We demand that Occupy activists cease using their experiences of police repression and brutality to erase the historical and current practices of genocidal violence against our peoples. What does it mean to suggest that people being pepper sprayed or badly injured by a gas canister is somehow on par with the generational traumas and current realities that Native communities, for example, experience?…

We demand that future encampments be organized and led by those who most need them.

Clear enough? They don’t want to take over Oakland; they want to take over the racist Occupy movement. An internal coup is necessary before the final revolution, because even if Occupy succeeds in overthrowing society, it would still be just a bunch of pasty-ass white guys controlling everything, and nothing will have changed.


This is the logical endpoint of modern leftist ideology, with affirmative action and “progressive stacking” and reparations taken to their ultimate conclusion. The Decolonize Oakland group sees the whole world as a gargantuan Apartheid regime, and they are seeking a globalized version of the day that the white South African government voluntarily stepped down and handed power to the oppressed people. Or, to put it more succinctly: Step aside, whitey: It’s our turn!


Despite all that, a surprisingly large number of naive white Occupiers showed up, perhaps unaware of just how unwelcome they were, and just how insufficient their radicalism is.


While the downtown Occupy event was mostly an anarchist affair, down here in Fruitvale it was much more overtly communist. This couple left me wondering: Does the sign on the left advocate the kind of gun-wielding power of their hero Che; or is it a complaint that the white police have unfair advantage; or what? Troubling. And amusing. Depending on how seriously you take it.


The Hispanics were communists…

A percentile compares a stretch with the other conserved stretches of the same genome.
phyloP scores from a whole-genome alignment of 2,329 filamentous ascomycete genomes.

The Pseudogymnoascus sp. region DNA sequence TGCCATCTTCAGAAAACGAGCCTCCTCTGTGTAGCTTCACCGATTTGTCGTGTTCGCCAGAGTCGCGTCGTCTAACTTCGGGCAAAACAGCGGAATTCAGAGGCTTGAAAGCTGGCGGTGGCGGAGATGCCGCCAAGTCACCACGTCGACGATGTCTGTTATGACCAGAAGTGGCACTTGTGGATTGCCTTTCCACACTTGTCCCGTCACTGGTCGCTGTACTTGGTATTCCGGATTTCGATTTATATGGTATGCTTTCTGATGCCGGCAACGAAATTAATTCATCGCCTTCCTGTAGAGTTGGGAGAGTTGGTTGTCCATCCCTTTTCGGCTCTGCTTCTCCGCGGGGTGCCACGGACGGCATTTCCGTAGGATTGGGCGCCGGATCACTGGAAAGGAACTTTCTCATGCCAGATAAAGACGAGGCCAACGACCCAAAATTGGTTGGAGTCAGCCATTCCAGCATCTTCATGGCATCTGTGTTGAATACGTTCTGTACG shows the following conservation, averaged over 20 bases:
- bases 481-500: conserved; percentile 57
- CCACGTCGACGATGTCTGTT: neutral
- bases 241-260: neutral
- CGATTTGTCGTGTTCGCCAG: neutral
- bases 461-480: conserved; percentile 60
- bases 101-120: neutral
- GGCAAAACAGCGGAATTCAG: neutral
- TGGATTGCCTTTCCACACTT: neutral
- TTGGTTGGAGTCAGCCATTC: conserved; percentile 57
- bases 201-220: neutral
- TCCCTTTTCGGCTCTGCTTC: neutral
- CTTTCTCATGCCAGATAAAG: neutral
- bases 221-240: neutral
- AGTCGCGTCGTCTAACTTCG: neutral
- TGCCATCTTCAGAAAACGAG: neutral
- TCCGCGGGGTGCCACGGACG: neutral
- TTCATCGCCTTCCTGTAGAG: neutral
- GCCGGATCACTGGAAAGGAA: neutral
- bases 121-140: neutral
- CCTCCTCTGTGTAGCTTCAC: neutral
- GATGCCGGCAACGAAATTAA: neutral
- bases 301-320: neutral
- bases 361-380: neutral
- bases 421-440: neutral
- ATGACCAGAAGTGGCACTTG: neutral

The white people were communists… (Dude — seriously? Lenin?)…


The Black people were communists…


The Asians were communists…


Heck, it’s a Communist Party!

So many communists, one needs road signs to keep from getting lost in the maze of ideologies. Where can I find such signs…?


Ah, here we go.

The radical anti-capitalism spanned the generations. We had…


…babies…


…toddlers…


…teenagers…


…twenty-somethings…


…young adults…


…grown-ups…


…and seniors, all hating racist capitalist America equally! Such a scene of cross-generation harmony brought a tear to my eye.

Pages: 1 2 | Comments bullet bullet

Occupy Oakland May Day General Strike

May 4th, 2012 - 11:07 am

On Tuesday, May 1, Occupy Oakland organized a series of events around the city, all as part of what they deemed a “General Strike” in commemoration of May Day, International Workers’ Day.


Ooooh, looks very exciting, doesn’t it?

Well, actually, no. Despite Occupy Oakland’s earnest attempts to stir things up and to attract attention, or at least pose (as in the picture above) for the cameras in such a way that it looks like their protest is newsworthy, in the end very little happened, by Oakland standards at least. Some windows were smashed, some businesses vandalized, a few people were arrested, but that was it — your typical Oakland protest, in other words.

But was there indeed a “general strike”? Did business as usual shut down? Nope. Not even close.


The central rendezvous point for the day’s “General Strike” events was Frank Ogawa Plaza in front of City Hall, which the Occupiers have renamed “Oscar Grant Plaza.” In the morning, there were several “decentralized srike actions” around the city, in which the various Occupy committees would act on specific ideological agendas. For example, the “anti-capitalist” group vandalized banks, the Chamber of Commerce, and other symbols of capitalism; the “anti-gentrification” group tried to force local businesses to obey Occupy’s demand that they shut down for the day’s “General Strike”; and so forth.

After convening at the plaza for a noontime break to rally the troops, in the afternoon everyone would then once again scatter throughout the city wreaking havoc, before meeting up at Fruitvale BART for a mid-afternoon “Decolonization March” back to the plaza, where everyone would rest up for the night’s vandalism.

It was all very confusing and scatterbrained, and there was simply no way one person could keep on top of it all. So (like most of the protesters) I made Oscar Grant Plaza my home base, and monitored the comings and goings from there.


Just as I had assumed, there were several minor street battles on Broadway near the plaza throughout the day. There was no purpose or goal to any of these confrontations; in fact, the act of confrontation was the goal. Everyone would mill around waiting for something to happen, and then some cops would show up, and the crowd would go into a frenzy, for no apparent reason. The mere presence of a policeman is all that it takes to send an Oakland Occupier into either blind rage or a life-affirming adrenaline rush.

This brief video of two random street confrontations (shot by a contributor who wishes to remain anonymous) illustrate the kind of flare-ups that went on all day around downtown Oakland: